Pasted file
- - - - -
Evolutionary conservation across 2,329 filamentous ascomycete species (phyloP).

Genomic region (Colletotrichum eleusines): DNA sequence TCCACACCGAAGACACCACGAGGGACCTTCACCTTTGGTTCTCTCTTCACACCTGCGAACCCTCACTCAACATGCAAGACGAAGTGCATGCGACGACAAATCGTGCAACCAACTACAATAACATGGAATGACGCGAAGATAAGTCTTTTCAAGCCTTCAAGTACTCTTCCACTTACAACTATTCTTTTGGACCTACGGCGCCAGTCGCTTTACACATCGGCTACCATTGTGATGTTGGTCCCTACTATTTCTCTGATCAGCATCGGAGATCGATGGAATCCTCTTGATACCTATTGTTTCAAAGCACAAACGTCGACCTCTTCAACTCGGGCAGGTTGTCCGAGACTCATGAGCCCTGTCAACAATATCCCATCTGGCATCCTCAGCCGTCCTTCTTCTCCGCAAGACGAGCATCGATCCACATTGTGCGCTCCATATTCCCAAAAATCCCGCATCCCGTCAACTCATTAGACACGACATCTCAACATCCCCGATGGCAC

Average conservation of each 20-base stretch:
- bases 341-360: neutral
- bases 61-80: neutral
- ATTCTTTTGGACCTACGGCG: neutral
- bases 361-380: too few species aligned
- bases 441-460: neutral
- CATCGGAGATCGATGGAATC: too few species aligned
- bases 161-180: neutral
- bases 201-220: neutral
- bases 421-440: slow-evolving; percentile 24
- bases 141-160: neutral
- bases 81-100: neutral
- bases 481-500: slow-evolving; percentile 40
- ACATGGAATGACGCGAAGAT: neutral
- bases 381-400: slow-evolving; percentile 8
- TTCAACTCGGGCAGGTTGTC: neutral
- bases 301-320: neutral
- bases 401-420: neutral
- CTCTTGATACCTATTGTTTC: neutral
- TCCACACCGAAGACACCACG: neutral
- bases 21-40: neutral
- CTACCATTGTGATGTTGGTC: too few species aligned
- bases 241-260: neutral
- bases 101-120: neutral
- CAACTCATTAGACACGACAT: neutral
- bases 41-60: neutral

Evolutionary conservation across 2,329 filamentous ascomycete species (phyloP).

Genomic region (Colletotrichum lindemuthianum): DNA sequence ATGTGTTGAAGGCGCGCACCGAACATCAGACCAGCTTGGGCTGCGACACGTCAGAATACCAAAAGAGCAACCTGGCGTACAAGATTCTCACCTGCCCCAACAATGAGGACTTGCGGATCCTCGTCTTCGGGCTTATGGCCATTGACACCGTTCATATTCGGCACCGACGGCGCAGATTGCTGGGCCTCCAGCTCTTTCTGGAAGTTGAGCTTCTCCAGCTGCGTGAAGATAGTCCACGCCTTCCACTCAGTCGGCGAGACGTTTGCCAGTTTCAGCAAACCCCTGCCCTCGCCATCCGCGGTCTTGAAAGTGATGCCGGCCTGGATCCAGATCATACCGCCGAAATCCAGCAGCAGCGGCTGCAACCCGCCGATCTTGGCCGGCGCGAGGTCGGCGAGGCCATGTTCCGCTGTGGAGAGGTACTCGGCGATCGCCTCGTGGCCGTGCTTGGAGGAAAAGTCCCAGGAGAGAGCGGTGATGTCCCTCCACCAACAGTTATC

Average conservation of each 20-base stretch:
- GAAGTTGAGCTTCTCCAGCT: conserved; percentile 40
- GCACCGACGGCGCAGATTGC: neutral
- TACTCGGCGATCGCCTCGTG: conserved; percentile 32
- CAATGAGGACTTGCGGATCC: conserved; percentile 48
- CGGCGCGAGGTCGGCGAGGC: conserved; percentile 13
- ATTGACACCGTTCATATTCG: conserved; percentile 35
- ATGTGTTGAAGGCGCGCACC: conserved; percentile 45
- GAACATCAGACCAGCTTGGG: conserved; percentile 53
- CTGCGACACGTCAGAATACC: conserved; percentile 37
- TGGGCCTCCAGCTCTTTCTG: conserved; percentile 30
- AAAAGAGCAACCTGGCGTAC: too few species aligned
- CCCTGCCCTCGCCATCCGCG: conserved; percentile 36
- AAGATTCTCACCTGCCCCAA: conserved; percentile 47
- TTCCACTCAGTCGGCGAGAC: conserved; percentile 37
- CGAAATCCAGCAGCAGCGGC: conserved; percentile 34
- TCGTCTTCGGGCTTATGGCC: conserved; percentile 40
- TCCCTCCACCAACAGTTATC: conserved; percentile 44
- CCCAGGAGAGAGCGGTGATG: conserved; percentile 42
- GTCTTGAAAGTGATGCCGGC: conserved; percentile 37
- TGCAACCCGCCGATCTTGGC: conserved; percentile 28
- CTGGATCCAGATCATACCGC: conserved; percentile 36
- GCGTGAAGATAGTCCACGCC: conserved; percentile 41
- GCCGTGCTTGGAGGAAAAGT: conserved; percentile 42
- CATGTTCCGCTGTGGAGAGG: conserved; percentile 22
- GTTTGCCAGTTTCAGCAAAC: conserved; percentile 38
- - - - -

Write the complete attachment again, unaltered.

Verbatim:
Evolutionary conservation across 2,329 filamentous ascomycete species (phyloP).

Genomic region (Colletotrichum eleusines): DNA sequence TCCACACCGAAGACACCACGAGGGACCTTCACCTTTGGTTCTCTCTTCACACCTGCGAACCCTCACTCAACATGCAAGACGAAGTGCATGCGACGACAAATCGTGCAACCAACTACAATAACATGGAATGACGCGAAGATAAGTCTTTTCAAGCCTTCAAGTACTCTTCCACTTACAACTATTCTTTTGGACCTACGGCGCCAGTCGCTTTACACATCGGCTACCATTGTGATGTTGGTCCCTACTATTTCTCTGATCAGCATCGGAGATCGATGGAATCCTCTTGATACCTATTGTTTCAAAGCACAAACGTCGACCTCTTCAACTCGGGCAGGTTGTCCGAGACTCATGAGCCCTGTCAACAATATCCCATCTGGCATCCTCAGCCGTCCTTCTTCTCCGCAAGACGAGCATCGATCCACATTGTGCGCTCCATATTCCCAAAAATCCCGCATCCCGTCAACTCATTAGACACGACATCTCAACATCCCCGATGGCAC

Average conservation of each 20-base stretch:
- bases 341-360: neutral
- bases 61-80: neutral
- ATTCTTTTGGACCTACGGCG: neutral
- bases 361-380: too few species aligned
- bases 441-460: neutral
- CATCGGAGATCGATGGAATC: too few species aligned
- bases 161-180: neutral
- bases 201-220: neutral
- bases 421-440: slow-evolving; percentile 24
- bases 141-160: neutral
- bases 81-100: neutral
- bases 481-500: slow-evolving; percentile 40
- ACATGGAATGACGCGAAGAT: neutral
- bases 381-400: slow-evolving; percentile 8
- TTCAACTCGGGCAGGTTGTC: neutral
- bases 301-320: neutral
- bases 401-420: neutral
- CTCTTGATACCTATTGTTTC: neutral
- TCCACACCGAAGACACCACG: neutral
- bases 21-40: neutral
- CTACCATTGTGATGTTGGTC: too few species aligned
- bases 241-260: neutral
- bases 101-120: neutral
- CAACTCATTAGACACGACAT: neutral
- bases 41-60: neutral

Evolutionary conservation across 2,329 filamentous ascomycete species (phyloP).

Genomic region (Colletotrichum lindemuthianum): DNA sequence ATGTGTTGAAGGCGCGCACCGAACATCAGACCAGCTTGGGCTGCGACACGTCAGAATACCAAAAGAGCAACCTGGCGTACAAGATTCTCACCTGCCCCAACAATGAGGACTTGCGGATCCTCGTCTTCGGGCTTATGGCCATTGACACCGTTCATATTCGGCACCGACGGCGCAGATTGCTGGGCCTCCAGCTCTTTCTGGAAGTTGAGCTTCTCCAGCTGCGTGAAGATAGTCCACGCCTTCCACTCAGTCGGCGAGACGTTTGCCAGTTTCAGCAAACCCCTGCCCTCGCCATCCGCGGTCTTGAAAGTGATGCCGGCCTGGATCCAGATCATACCGCCGAAATCCAGCAGCAGCGGCTGCAACCCGCCGATCTTGGCCGGCGCGAGGTCGGCGAGGCCATGTTCCGCTGTGGAGAGGTACTCGGCGATCGCCTCGTGGCCGTGCTTGGAGGAAAAGTCCCAGGAGAGAGCGGTGATGTCCCTCCACCAACAGTTATC

Average conservation of each 20-base stretch:
- GAAGTTGAGCTTCTCCAGCT: conserved; percentile 40
- GCACCGACGGCGCAGATTGC: neutral
- TACTCGGCGATCGCCTCGTG: conserved; percentile 32
- CAATGAGGACTTGCGGATCC: conserved; percentile 48
- CGGCGCGAGGTCGGCGAGGC: conserved; percentile 13
- ATTGACACCGTTCATATTCG: conserved; percentile 35
- ATGTGTTGAAGGCGCGCACC: conserved; percentile 45
- GAACATCAGACCAGCTTGGG: conserved; percentile 53
- CTGCGACACGTCAGAATACC: conserved; percentile 37
- TGGGCCTCCAGCTCTTTCTG: conserved; percentile 30
- AAAAGAGCAACCTGGCGTAC: too few species aligned
- CCCTGCCCTCGCCATCCGCG: conserved; percentile 36
- AAGATTCTCACCTGCCCCAA: conserved; percentile 47
- TTCCACTCAGTCGGCGAGAC: conserved; percentile 37
- CGAAATCCAGCAGCAGCGGC: conserved; percentile 34
- TCGTCTTCGGGCTTATGGCC: conserved; percentile 40
- TCCCTCCACCAACAGTTATC: conserved; percentile 44
- CCCAGGAGAGAGCGGTGATG: conserved; percentile 42
- GTCTTGAAAGTGATGCCGGC: conserved; percentile 37
- TGCAACCCGCCGATCTTGGC: conserved; percentile 28
- CTGGATCCAGATCATACCGC: conserved; percentile 36
- GCGTGAAGATAGTCCACGCC: conserved; percentile 41
- GCCGTGCTTGGAGGAAAAGT: conserved; percentile 42
- CATGTTCCGCTGTGGAGAGG: conserved; percentile 22
- GTTTGCCAGTTTCAGCAAAC: conserved; percentile 38